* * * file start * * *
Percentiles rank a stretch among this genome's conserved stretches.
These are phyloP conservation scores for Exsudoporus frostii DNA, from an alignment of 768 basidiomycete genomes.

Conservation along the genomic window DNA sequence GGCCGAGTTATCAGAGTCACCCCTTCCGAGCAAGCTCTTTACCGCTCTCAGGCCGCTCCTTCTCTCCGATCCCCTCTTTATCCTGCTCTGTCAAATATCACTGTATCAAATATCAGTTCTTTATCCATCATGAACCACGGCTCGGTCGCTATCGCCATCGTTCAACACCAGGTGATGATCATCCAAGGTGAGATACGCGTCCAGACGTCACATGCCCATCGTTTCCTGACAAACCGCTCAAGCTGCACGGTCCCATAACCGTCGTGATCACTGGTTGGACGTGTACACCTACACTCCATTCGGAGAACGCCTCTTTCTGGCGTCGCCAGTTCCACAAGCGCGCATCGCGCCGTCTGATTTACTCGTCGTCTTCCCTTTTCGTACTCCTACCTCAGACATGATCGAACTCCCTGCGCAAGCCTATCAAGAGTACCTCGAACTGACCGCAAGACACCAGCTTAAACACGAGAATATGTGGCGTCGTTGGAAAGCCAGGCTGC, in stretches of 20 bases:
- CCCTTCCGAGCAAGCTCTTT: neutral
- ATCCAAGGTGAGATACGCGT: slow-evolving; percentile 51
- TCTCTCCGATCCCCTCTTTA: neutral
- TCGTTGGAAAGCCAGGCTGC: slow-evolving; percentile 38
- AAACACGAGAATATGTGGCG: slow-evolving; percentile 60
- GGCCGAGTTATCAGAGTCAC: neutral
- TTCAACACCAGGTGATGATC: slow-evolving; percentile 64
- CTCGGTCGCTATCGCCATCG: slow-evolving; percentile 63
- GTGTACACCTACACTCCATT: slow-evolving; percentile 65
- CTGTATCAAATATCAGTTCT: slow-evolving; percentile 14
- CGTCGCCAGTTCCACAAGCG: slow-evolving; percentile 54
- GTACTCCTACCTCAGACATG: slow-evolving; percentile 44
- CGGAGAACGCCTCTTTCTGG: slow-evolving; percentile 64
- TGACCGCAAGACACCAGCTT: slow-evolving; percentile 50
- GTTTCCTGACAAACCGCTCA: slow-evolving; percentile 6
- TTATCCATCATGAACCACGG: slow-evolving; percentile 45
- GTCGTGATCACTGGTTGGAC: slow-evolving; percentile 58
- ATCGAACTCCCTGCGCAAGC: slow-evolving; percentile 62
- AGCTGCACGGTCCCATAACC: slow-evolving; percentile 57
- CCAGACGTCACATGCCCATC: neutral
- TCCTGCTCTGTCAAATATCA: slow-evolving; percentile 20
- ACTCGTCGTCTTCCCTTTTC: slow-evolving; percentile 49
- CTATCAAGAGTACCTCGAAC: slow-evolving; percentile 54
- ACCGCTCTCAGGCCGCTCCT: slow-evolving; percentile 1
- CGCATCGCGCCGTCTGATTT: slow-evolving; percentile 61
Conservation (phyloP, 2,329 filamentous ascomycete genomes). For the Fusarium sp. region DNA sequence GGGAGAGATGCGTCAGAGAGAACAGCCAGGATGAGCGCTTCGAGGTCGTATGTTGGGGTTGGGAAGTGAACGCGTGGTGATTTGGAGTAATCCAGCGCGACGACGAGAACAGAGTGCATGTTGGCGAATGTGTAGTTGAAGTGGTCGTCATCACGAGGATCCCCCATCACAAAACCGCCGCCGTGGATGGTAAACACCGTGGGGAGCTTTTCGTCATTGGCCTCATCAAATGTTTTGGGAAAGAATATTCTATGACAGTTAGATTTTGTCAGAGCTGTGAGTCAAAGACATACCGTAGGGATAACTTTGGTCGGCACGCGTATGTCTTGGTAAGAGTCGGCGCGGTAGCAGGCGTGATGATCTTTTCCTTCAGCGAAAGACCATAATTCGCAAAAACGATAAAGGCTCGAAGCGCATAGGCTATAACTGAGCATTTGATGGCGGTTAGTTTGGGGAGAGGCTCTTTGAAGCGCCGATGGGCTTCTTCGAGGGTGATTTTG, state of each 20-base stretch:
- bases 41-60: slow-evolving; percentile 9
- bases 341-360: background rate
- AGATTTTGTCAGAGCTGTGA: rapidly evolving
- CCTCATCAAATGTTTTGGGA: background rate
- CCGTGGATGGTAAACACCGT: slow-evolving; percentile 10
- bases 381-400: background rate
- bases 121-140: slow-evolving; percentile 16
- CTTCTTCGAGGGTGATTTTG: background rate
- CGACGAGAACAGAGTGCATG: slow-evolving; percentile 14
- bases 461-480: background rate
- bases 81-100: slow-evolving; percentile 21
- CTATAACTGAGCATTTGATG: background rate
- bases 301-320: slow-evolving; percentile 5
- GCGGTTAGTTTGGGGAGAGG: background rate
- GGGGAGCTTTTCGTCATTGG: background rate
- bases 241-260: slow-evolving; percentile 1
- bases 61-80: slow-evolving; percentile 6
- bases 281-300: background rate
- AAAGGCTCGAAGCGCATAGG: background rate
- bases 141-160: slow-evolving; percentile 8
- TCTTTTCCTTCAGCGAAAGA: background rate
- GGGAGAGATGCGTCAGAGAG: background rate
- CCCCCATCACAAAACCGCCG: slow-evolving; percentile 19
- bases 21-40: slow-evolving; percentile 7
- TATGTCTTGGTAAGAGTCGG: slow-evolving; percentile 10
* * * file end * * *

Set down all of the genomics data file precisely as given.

Percentiles rank a stretch among this genome's conserved stretches.
These are phyloP conservation scores for Exsudoporus frostii DNA, from an alignment of 768 basidiomycete genomes.

Conservation along the genomic window DNA sequence GGCCGAGTTATCAGAGTCACCCCTTCCGAGCAAGCTCTTTACCGCTCTCAGGCCGCTCCTTCTCTCCGATCCCCTCTTTATCCTGCTCTGTCAAATATCACTGTATCAAATATCAGTTCTTTATCCATCATGAACCACGGCTCGGTCGCTATCGCCATCGTTCAACACCAGGTGATGATCATCCAAGGTGAGATACGCGTCCAGACGTCACATGCCCATCGTTTCCTGACAAACCGCTCAAGCTGCACGGTCCCATAACCGTCGTGATCACTGGTTGGACGTGTACACCTACACTCCATTCGGAGAACGCCTCTTTCTGGCGTCGCCAGTTCCACAAGCGCGCATCGCGCCGTCTGATTTACTCGTCGTCTTCCCTTTTCGTACTCCTACCTCAGACATGATCGAACTCCCTGCGCAAGCCTATCAAGAGTACCTCGAACTGACCGCAAGACACCAGCTTAAACACGAGAATATGTGGCGTCGTTGGAAAGCCAGGCTGC, in stretches of 20 bases:
- CCCTTCCGAGCAAGCTCTTT: neutral
- ATCCAAGGTGAGATACGCGT: slow-evolving; percentile 51
- TCTCTCCGATCCCCTCTTTA: neutral
- TCGTTGGAAAGCCAGGCTGC: slow-evolving; percentile 38
- AAACACGAGAATATGTGGCG: slow-evolving; percentile 60
- GGCCGAGTTATCAGAGTCAC: neutral
- TTCAACACCAGGTGATGATC: slow-evolving; percentile 64
- CTCGGTCGCTATCGCCATCG: slow-evolving; percentile 63
- GTGTACACCTACACTCCATT: slow-evolving; percentile 65
- CTGTATCAAATATCAGTTCT: slow-evolving; percentile 14
- CGTCGCCAGTTCCACAAGCG: slow-evolving; percentile 54
- GTACTCCTACCTCAGACATG: slow-evolving; percentile 44
- CGGAGAACGCCTCTTTCTGG: slow-evolving; percentile 64
- TGACCGCAAGACACCAGCTT: slow-evolving; percentile 50
- GTTTCCTGACAAACCGCTCA: slow-evolving; percentile 6
- TTATCCATCATGAACCACGG: slow-evolving; percentile 45
- GTCGTGATCACTGGTTGGAC: slow-evolving; percentile 58
- ATCGAACTCCCTGCGCAAGC: slow-evolving; percentile 62
- AGCTGCACGGTCCCATAACC: slow-evolving; percentile 57
- CCAGACGTCACATGCCCATC: neutral
- TCCTGCTCTGTCAAATATCA: slow-evolving; percentile 20
- ACTCGTCGTCTTCCCTTTTC: slow-evolving; percentile 49
- CTATCAAGAGTACCTCGAAC: slow-evolving; percentile 54
- ACCGCTCTCAGGCCGCTCCT: slow-evolving; percentile 1
- CGCATCGCGCCGTCTGATTT: slow-evolving; percentile 61
Conservation (phyloP, 2,329 filamentous ascomycete genomes). For the Fusarium sp. region DNA sequence GGGAGAGATGCGTCAGAGAGAACAGCCAGGATGAGCGCTTCGAGGTCGTATGTTGGGGTTGGGAAGTGAACGCGTGGTGATTTGGAGTAATCCAGCGCGACGACGAGAACAGAGTGCATGTTGGCGAATGTGTAGTTGAAGTGGTCGTCATCACGAGGATCCCCCATCACAAAACCGCCGCCGTGGATGGTAAACACCGTGGGGAGCTTTTCGTCATTGGCCTCATCAAATGTTTTGGGAAAGAATATTCTATGACAGTTAGATTTTGTCAGAGCTGTGAGTCAAAGACATACCGTAGGGATAACTTTGGTCGGCACGCGTATGTCTTGGTAAGAGTCGGCGCGGTAGCAGGCGTGATGATCTTTTCCTTCAGCGAAAGACCATAATTCGCAAAAACGATAAAGGCTCGAAGCGCATAGGCTATAACTGAGCATTTGATGGCGGTTAGTTTGGGGAGAGGCTCTTTGAAGCGCCGATGGGCTTCTTCGAGGGTGATTTTG, state of each 20-base stretch:
- bases 41-60: slow-evolving; percentile 9
- bases 341-360: background rate
- AGATTTTGTCAGAGCTGTGA: rapidly evolving
- CCTCATCAAATGTTTTGGGA: background rate
- CCGTGGATGGTAAACACCGT: slow-evolving; percentile 10
- bases 381-400: background rate
- bases 121-140: slow-evolving; percentile 16
- CTTCTTCGAGGGTGATTTTG: background rate
- CGACGAGAACAGAGTGCATG: slow-evolving; percentile 14
- bases 461-480: background rate
- bases 81-100: slow-evolving; percentile 21
- CTATAACTGAGCATTTGATG: background rate
- bases 301-320: slow-evolving; percentile 5
- GCGGTTAGTTTGGGGAGAGG: background rate
- GGGGAGCTTTTCGTCATTGG: background rate
- bases 241-260: slow-evolving; percentile 1
- bases 61-80: slow-evolving; percentile 6
- bases 281-300: background rate
- AAAGGCTCGAAGCGCATAGG: background rate
- bases 141-160: slow-evolving; percentile 8
- TCTTTTCCTTCAGCGAAAGA: background rate
- GGGAGAGATGCGTCAGAGAG: background rate
- CCCCCATCACAAAACCGCCG: slow-evolving; percentile 19
- bases 21-40: slow-evolving; percentile 7
- TATGTCTTGGTAAGAGTCGG: slow-evolving; percentile 10